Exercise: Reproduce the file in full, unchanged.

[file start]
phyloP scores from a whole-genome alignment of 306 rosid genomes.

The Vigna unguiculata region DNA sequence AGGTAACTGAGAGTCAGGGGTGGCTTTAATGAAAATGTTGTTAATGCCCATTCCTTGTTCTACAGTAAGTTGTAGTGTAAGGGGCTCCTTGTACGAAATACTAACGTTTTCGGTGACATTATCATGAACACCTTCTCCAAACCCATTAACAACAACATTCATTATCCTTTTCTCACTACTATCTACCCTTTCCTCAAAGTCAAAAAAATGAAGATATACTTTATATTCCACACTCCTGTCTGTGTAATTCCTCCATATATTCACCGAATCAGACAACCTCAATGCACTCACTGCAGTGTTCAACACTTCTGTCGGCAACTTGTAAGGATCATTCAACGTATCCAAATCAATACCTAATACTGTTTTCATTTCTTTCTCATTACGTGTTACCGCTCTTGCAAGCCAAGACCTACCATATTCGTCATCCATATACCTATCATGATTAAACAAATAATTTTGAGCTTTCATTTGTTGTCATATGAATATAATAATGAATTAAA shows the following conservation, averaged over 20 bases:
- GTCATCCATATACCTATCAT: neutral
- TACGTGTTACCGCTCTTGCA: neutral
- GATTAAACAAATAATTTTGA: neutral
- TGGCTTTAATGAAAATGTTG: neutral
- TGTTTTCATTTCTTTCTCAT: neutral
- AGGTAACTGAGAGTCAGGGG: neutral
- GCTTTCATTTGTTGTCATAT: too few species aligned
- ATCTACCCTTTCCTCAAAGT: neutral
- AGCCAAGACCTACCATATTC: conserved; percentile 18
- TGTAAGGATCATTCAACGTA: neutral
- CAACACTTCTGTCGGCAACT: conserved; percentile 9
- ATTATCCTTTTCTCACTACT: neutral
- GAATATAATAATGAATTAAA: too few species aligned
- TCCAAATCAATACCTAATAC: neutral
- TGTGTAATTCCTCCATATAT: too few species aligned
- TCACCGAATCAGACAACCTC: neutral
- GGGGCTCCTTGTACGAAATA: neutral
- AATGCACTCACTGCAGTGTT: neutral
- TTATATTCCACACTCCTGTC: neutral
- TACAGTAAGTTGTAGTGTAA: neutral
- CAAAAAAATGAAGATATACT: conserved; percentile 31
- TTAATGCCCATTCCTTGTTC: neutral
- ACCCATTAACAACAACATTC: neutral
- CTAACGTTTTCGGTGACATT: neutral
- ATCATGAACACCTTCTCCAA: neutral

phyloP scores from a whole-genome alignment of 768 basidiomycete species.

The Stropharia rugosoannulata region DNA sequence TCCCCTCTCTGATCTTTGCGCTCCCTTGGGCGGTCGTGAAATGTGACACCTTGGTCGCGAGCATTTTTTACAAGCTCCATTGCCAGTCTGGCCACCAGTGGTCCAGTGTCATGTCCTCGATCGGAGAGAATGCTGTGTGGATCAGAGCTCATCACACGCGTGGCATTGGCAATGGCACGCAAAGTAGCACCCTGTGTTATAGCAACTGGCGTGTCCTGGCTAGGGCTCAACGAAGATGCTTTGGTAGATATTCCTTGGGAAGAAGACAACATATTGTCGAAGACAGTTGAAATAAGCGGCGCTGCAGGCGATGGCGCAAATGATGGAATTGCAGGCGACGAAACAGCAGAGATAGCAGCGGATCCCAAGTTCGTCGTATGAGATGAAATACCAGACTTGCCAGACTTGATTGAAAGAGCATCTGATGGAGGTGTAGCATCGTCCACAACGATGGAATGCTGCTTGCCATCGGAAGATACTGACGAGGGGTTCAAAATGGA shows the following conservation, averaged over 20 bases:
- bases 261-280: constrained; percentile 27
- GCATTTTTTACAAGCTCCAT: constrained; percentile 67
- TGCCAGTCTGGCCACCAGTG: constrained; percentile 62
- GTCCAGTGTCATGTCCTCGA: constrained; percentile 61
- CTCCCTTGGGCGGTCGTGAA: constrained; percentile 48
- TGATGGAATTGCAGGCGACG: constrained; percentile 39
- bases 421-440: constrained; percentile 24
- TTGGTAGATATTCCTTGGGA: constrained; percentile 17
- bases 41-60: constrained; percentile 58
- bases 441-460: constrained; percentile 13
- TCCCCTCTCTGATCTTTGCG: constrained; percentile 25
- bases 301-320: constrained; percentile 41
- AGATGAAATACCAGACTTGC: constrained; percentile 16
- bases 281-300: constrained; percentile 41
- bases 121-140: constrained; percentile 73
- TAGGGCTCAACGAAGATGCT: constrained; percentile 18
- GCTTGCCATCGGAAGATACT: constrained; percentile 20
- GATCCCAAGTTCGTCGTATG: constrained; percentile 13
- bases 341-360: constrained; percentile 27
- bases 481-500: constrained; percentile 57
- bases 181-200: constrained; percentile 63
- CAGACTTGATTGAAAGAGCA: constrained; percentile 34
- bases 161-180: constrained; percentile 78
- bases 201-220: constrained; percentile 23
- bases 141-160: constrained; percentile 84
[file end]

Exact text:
phyloP scores from a whole-genome alignment of 306 rosid genomes.

The Vigna unguiculata region DNA sequence AGGTAACTGAGAGTCAGGGGTGGCTTTAATGAAAATGTTGTTAATGCCCATTCCTTGTTCTACAGTAAGTTGTAGTGTAAGGGGCTCCTTGTACGAAATACTAACGTTTTCGGTGACATTATCATGAACACCTTCTCCAAACCCATTAACAACAACATTCATTATCCTTTTCTCACTACTATCTACCCTTTCCTCAAAGTCAAAAAAATGAAGATATACTTTATATTCCACACTCCTGTCTGTGTAATTCCTCCATATATTCACCGAATCAGACAACCTCAATGCACTCACTGCAGTGTTCAACACTTCTGTCGGCAACTTGTAAGGATCATTCAACGTATCCAAATCAATACCTAATACTGTTTTCATTTCTTTCTCATTACGTGTTACCGCTCTTGCAAGCCAAGACCTACCATATTCGTCATCCATATACCTATCATGATTAAACAAATAATTTTGAGCTTTCATTTGTTGTCATATGAATATAATAATGAATTAAA shows the following conservation, averaged over 20 bases:
- GTCATCCATATACCTATCAT: neutral
- TACGTGTTACCGCTCTTGCA: neutral
- GATTAAACAAATAATTTTGA: neutral
- TGGCTTTAATGAAAATGTTG: neutral
- TGTTTTCATTTCTTTCTCAT: neutral
- AGGTAACTGAGAGTCAGGGG: neutral
- GCTTTCATTTGTTGTCATAT: too few species aligned
- ATCTACCCTTTCCTCAAAGT: neutral
- AGCCAAGACCTACCATATTC: conserved; percentile 18
- TGTAAGGATCATTCAACGTA: neutral
- CAACACTTCTGTCGGCAACT: conserved; percentile 9
- ATTATCCTTTTCTCACTACT: neutral
- GAATATAATAATGAATTAAA: too few species aligned
- TCCAAATCAATACCTAATAC: neutral
- TGTGTAATTCCTCCATATAT: too few species aligned
- TCACCGAATCAGACAACCTC: neutral
- GGGGCTCCTTGTACGAAATA: neutral
- AATGCACTCACTGCAGTGTT: neutral
- TTATATTCCACACTCCTGTC: neutral
- TACAGTAAGTTGTAGTGTAA: neutral
- CAAAAAAATGAAGATATACT: conserved; percentile 31
- TTAATGCCCATTCCTTGTTC: neutral
- ACCCATTAACAACAACATTC: neutral
- CTAACGTTTTCGGTGACATT: neutral
- ATCATGAACACCTTCTCCAA: neutral

phyloP scores from a whole-genome alignment of 768 basidiomycete species.

The Stropharia rugosoannulata region DNA sequence TCCCCTCTCTGATCTTTGCGCTCCCTTGGGCGGTCGTGAAATGTGACACCTTGGTCGCGAGCATTTTTTACAAGCTCCATTGCCAGTCTGGCCACCAGTGGTCCAGTGTCATGTCCTCGATCGGAGAGAATGCTGTGTGGATCAGAGCTCATCACACGCGTGGCATTGGCAATGGCACGCAAAGTAGCACCCTGTGTTATAGCAACTGGCGTGTCCTGGCTAGGGCTCAACGAAGATGCTTTGGTAGATATTCCTTGGGAAGAAGACAACATATTGTCGAAGACAGTTGAAATAAGCGGCGCTGCAGGCGATGGCGCAAATGATGGAATTGCAGGCGACGAAACAGCAGAGATAGCAGCGGATCCCAAGTTCGTCGTATGAGATGAAATACCAGACTTGCCAGACTTGATTGAAAGAGCATCTGATGGAGGTGTAGCATCGTCCACAACGATGGAATGCTGCTTGCCATCGGAAGATACTGACGAGGGGTTCAAAATGGA shows the following conservation, averaged over 20 bases:
- bases 261-280: constrained; percentile 27
- GCATTTTTTACAAGCTCCAT: constrained; percentile 67
- TGCCAGTCTGGCCACCAGTG: constrained; percentile 62
- GTCCAGTGTCATGTCCTCGA: constrained; percentile 61
- CTCCCTTGGGCGGTCGTGAA: constrained; percentile 48
- TGATGGAATTGCAGGCGACG: constrained; percentile 39
- bases 421-440: constrained; percentile 24
- TTGGTAGATATTCCTTGGGA: constrained; percentile 17
- bases 41-60: constrained; percentile 58
- bases 441-460: constrained; percentile 13
- TCCCCTCTCTGATCTTTGCG: constrained; percentile 25
- bases 301-320: constrained; percentile 41
- AGATGAAATACCAGACTTGC: constrained; percentile 16
- bases 281-300: constrained; percentile 41
- bases 121-140: constrained; percentile 73
- TAGGGCTCAACGAAGATGCT: constrained; percentile 18
- GCTTGCCATCGGAAGATACT: constrained; percentile 20
- GATCCCAAGTTCGTCGTATG: constrained; percentile 13
- bases 341-360: constrained; percentile 27
- bases 481-500: constrained; percentile 57
- bases 181-200: constrained; percentile 63
- CAGACTTGATTGAAAGAGCA: constrained; percentile 34
- bases 161-180: constrained; percentile 78
- bases 201-220: constrained; percentile 23
- bases 141-160: constrained; percentile 84